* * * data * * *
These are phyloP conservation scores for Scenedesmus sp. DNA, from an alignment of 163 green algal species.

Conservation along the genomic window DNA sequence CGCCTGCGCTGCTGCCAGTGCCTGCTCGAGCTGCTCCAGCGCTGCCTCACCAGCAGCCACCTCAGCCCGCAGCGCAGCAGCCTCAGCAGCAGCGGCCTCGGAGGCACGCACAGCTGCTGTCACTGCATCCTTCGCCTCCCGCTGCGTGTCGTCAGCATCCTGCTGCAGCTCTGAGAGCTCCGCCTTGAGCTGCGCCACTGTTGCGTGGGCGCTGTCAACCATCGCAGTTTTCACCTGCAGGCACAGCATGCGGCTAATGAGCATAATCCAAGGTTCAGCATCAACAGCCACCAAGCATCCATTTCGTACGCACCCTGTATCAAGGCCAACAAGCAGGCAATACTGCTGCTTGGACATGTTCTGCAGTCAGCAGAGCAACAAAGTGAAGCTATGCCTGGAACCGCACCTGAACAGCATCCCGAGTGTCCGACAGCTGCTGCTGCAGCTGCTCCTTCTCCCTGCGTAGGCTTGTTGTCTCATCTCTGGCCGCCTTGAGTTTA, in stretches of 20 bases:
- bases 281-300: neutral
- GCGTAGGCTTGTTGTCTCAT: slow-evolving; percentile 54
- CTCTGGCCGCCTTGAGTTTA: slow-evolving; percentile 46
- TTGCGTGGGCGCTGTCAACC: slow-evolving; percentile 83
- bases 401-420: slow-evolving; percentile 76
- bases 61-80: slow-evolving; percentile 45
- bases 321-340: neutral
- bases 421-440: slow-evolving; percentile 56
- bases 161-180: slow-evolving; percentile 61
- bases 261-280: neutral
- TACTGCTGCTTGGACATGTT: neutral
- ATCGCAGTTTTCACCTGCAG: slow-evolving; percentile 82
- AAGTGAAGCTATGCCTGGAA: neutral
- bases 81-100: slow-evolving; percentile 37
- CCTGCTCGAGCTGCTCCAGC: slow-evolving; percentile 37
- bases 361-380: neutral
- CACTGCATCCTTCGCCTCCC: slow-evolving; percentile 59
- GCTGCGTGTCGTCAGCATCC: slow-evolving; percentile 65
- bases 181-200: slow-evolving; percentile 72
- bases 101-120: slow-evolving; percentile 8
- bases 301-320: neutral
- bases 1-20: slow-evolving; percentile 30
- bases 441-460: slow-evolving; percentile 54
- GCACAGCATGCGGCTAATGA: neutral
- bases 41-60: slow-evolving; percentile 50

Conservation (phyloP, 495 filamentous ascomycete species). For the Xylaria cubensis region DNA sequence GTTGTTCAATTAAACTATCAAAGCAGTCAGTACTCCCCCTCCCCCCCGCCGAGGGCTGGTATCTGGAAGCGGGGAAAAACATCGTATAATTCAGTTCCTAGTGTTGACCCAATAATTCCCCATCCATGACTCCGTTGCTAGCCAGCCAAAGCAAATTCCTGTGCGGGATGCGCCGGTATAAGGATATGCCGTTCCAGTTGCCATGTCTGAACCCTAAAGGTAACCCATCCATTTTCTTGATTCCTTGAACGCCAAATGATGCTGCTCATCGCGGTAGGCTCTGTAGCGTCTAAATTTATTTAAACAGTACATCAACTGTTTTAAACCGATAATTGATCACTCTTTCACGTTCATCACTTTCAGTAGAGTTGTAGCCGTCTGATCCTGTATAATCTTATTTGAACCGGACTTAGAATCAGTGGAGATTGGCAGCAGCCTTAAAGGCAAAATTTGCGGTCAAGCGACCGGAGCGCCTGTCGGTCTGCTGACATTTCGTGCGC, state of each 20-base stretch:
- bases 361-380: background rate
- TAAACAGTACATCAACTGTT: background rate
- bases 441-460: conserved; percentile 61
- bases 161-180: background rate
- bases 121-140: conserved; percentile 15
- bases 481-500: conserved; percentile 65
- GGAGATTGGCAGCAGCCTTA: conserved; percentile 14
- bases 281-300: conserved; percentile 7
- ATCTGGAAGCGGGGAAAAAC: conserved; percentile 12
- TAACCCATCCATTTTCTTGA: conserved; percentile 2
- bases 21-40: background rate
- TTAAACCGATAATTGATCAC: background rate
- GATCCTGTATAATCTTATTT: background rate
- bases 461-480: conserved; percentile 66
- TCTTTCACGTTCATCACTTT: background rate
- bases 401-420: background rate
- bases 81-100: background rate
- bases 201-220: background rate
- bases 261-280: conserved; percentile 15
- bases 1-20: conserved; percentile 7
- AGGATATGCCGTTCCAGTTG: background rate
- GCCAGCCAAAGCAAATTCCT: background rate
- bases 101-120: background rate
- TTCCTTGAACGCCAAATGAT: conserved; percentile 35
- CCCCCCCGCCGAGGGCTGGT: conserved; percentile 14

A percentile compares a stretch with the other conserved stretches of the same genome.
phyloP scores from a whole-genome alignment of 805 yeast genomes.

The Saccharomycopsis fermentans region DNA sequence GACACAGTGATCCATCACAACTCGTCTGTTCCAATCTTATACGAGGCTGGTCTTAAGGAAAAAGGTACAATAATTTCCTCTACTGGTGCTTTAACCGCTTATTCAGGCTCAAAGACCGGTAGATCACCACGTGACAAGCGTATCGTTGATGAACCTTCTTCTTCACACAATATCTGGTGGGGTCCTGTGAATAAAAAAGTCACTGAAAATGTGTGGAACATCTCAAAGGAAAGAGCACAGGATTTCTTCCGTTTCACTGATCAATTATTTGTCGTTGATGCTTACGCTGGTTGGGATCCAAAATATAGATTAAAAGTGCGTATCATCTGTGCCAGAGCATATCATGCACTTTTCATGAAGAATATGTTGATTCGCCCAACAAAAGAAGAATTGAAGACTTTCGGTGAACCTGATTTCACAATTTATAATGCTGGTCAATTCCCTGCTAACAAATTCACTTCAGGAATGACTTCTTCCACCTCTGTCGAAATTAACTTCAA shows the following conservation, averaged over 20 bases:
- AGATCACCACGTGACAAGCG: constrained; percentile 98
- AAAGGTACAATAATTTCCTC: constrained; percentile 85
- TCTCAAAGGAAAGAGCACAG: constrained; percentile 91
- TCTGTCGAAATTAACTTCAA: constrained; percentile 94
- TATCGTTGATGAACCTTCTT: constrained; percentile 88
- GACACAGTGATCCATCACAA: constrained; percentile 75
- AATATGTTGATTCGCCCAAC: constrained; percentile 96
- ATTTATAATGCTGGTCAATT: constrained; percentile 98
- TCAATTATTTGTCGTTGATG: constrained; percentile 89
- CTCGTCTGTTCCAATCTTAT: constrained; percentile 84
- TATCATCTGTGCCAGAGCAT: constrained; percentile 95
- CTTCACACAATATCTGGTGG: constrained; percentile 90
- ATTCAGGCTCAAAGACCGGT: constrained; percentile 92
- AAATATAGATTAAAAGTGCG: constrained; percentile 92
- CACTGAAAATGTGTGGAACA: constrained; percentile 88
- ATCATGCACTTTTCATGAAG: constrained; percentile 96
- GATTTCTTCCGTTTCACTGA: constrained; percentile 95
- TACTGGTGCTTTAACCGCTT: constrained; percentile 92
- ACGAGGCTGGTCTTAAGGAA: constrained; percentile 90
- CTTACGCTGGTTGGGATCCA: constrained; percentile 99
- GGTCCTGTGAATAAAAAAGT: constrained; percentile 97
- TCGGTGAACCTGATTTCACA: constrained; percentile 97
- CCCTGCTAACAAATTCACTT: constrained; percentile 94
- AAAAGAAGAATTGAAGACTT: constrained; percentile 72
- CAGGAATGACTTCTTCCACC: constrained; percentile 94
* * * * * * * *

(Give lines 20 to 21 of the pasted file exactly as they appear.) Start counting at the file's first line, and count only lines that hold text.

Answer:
- GCTGCGTGTCGTCAGCATCC: slow-evolving; percentile 65
- bases 181-200: slow-evolving; percentile 72